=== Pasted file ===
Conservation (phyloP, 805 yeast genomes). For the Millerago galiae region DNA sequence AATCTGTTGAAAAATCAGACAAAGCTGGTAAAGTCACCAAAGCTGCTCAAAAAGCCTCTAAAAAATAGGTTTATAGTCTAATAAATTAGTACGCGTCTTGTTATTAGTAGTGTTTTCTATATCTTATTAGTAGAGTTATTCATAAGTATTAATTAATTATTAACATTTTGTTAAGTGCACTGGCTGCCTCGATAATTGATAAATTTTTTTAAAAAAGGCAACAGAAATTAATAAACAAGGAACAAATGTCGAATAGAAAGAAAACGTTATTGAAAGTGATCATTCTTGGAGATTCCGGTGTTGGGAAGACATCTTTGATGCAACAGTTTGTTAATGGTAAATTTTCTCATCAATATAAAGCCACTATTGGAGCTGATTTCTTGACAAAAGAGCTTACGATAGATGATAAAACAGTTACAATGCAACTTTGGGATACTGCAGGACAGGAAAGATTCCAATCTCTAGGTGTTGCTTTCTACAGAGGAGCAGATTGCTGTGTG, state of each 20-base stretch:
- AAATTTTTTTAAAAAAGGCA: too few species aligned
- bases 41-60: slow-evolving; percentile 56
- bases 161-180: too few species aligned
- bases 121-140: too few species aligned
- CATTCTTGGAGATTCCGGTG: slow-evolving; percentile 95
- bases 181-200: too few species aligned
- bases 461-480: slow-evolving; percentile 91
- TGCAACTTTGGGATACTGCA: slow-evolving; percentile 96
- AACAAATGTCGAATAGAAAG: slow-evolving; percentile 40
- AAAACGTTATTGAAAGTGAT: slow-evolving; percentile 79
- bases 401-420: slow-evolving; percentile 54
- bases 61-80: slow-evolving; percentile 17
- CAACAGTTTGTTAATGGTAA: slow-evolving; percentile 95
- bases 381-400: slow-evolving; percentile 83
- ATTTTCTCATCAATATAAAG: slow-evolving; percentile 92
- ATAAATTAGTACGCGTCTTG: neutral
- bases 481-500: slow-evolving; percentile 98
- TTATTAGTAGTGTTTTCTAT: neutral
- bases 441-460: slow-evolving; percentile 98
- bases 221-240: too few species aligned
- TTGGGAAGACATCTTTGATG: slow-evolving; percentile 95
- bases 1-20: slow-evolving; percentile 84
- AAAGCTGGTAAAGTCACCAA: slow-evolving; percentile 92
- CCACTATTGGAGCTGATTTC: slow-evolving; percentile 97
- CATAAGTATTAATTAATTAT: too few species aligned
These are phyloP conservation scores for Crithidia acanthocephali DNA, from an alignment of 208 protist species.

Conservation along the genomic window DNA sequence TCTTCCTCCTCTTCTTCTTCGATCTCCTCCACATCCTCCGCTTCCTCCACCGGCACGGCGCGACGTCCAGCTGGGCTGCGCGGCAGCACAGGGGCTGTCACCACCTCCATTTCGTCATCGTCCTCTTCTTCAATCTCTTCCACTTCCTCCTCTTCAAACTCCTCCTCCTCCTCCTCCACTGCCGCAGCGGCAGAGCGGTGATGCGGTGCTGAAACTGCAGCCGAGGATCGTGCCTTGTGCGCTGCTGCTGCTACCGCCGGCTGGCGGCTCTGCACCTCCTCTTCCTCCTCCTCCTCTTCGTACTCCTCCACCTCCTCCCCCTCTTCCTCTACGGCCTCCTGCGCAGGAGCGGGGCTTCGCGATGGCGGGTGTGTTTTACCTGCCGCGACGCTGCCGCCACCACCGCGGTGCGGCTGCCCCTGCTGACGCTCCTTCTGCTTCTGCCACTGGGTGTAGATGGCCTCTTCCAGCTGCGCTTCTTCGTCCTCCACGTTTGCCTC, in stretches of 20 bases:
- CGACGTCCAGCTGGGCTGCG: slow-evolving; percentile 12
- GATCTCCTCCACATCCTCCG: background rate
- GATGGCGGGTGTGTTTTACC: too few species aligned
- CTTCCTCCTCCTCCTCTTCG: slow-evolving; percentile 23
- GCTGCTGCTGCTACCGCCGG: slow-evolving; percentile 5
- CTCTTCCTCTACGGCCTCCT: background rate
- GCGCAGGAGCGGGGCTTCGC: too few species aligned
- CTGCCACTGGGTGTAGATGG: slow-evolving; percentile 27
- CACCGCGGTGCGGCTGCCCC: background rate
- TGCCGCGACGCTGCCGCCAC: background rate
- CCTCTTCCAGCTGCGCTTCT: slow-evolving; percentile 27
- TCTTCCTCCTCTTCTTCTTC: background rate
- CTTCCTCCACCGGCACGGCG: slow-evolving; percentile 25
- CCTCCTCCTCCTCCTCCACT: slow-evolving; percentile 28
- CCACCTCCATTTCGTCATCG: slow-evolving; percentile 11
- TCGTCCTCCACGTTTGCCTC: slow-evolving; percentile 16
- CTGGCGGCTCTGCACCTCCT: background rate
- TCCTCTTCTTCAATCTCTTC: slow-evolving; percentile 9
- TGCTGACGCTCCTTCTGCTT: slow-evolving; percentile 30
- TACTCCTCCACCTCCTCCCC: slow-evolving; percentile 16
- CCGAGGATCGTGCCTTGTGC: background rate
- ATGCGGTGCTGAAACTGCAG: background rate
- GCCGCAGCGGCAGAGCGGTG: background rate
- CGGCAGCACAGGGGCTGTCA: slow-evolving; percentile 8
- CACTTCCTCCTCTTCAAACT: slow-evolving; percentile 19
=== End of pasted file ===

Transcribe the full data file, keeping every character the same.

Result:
Conservation (phyloP, 805 yeast genomes). For the Millerago galiae region DNA sequence AATCTGTTGAAAAATCAGACAAAGCTGGTAAAGTCACCAAAGCTGCTCAAAAAGCCTCTAAAAAATAGGTTTATAGTCTAATAAATTAGTACGCGTCTTGTTATTAGTAGTGTTTTCTATATCTTATTAGTAGAGTTATTCATAAGTATTAATTAATTATTAACATTTTGTTAAGTGCACTGGCTGCCTCGATAATTGATAAATTTTTTTAAAAAAGGCAACAGAAATTAATAAACAAGGAACAAATGTCGAATAGAAAGAAAACGTTATTGAAAGTGATCATTCTTGGAGATTCCGGTGTTGGGAAGACATCTTTGATGCAACAGTTTGTTAATGGTAAATTTTCTCATCAATATAAAGCCACTATTGGAGCTGATTTCTTGACAAAAGAGCTTACGATAGATGATAAAACAGTTACAATGCAACTTTGGGATACTGCAGGACAGGAAAGATTCCAATCTCTAGGTGTTGCTTTCTACAGAGGAGCAGATTGCTGTGTG, state of each 20-base stretch:
- AAATTTTTTTAAAAAAGGCA: too few species aligned
- bases 41-60: slow-evolving; percentile 56
- bases 161-180: too few species aligned
- bases 121-140: too few species aligned
- CATTCTTGGAGATTCCGGTG: slow-evolving; percentile 95
- bases 181-200: too few species aligned
- bases 461-480: slow-evolving; percentile 91
- TGCAACTTTGGGATACTGCA: slow-evolving; percentile 96
- AACAAATGTCGAATAGAAAG: slow-evolving; percentile 40
- AAAACGTTATTGAAAGTGAT: slow-evolving; percentile 79
- bases 401-420: slow-evolving; percentile 54
- bases 61-80: slow-evolving; percentile 17
- CAACAGTTTGTTAATGGTAA: slow-evolving; percentile 95
- bases 381-400: slow-evolving; percentile 83
- ATTTTCTCATCAATATAAAG: slow-evolving; percentile 92
- ATAAATTAGTACGCGTCTTG: neutral
- bases 481-500: slow-evolving; percentile 98
- TTATTAGTAGTGTTTTCTAT: neutral
- bases 441-460: slow-evolving; percentile 98
- bases 221-240: too few species aligned
- TTGGGAAGACATCTTTGATG: slow-evolving; percentile 95
- bases 1-20: slow-evolving; percentile 84
- AAAGCTGGTAAAGTCACCAA: slow-evolving; percentile 92
- CCACTATTGGAGCTGATTTC: slow-evolving; percentile 97
- CATAAGTATTAATTAATTAT: too few species aligned
These are phyloP conservation scores for Crithidia acanthocephali DNA, from an alignment of 208 protist species.

Conservation along the genomic window DNA sequence TCTTCCTCCTCTTCTTCTTCGATCTCCTCCACATCCTCCGCTTCCTCCACCGGCACGGCGCGACGTCCAGCTGGGCTGCGCGGCAGCACAGGGGCTGTCACCACCTCCATTTCGTCATCGTCCTCTTCTTCAATCTCTTCCACTTCCTCCTCTTCAAACTCCTCCTCCTCCTCCTCCACTGCCGCAGCGGCAGAGCGGTGATGCGGTGCTGAAACTGCAGCCGAGGATCGTGCCTTGTGCGCTGCTGCTGCTACCGCCGGCTGGCGGCTCTGCACCTCCTCTTCCTCCTCCTCCTCTTCGTACTCCTCCACCTCCTCCCCCTCTTCCTCTACGGCCTCCTGCGCAGGAGCGGGGCTTCGCGATGGCGGGTGTGTTTTACCTGCCGCGACGCTGCCGCCACCACCGCGGTGCGGCTGCCCCTGCTGACGCTCCTTCTGCTTCTGCCACTGGGTGTAGATGGCCTCTTCCAGCTGCGCTTCTTCGTCCTCCACGTTTGCCTC, in stretches of 20 bases:
- CGACGTCCAGCTGGGCTGCG: slow-evolving; percentile 12
- GATCTCCTCCACATCCTCCG: background rate
- GATGGCGGGTGTGTTTTACC: too few species aligned
- CTTCCTCCTCCTCCTCTTCG: slow-evolving; percentile 23
- GCTGCTGCTGCTACCGCCGG: slow-evolving; percentile 5
- CTCTTCCTCTACGGCCTCCT: background rate
- GCGCAGGAGCGGGGCTTCGC: too few species aligned
- CTGCCACTGGGTGTAGATGG: slow-evolving; percentile 27
- CACCGCGGTGCGGCTGCCCC: background rate
- TGCCGCGACGCTGCCGCCAC: background rate
- CCTCTTCCAGCTGCGCTTCT: slow-evolving; percentile 27
- TCTTCCTCCTCTTCTTCTTC: background rate
- CTTCCTCCACCGGCACGGCG: slow-evolving; percentile 25
- CCTCCTCCTCCTCCTCCACT: slow-evolving; percentile 28
- CCACCTCCATTTCGTCATCG: slow-evolving; percentile 11
- TCGTCCTCCACGTTTGCCTC: slow-evolving; percentile 16
- CTGGCGGCTCTGCACCTCCT: background rate
- TCCTCTTCTTCAATCTCTTC: slow-evolving; percentile 9
- TGCTGACGCTCCTTCTGCTT: slow-evolving; percentile 30
- TACTCCTCCACCTCCTCCCC: slow-evolving; percentile 16
- CCGAGGATCGTGCCTTGTGC: background rate
- ATGCGGTGCTGAAACTGCAG: background rate
- GCCGCAGCGGCAGAGCGGTG: background rate
- CGGCAGCACAGGGGCTGTCA: slow-evolving; percentile 8
- CACTTCCTCCTCTTCAAACT: slow-evolving; percentile 19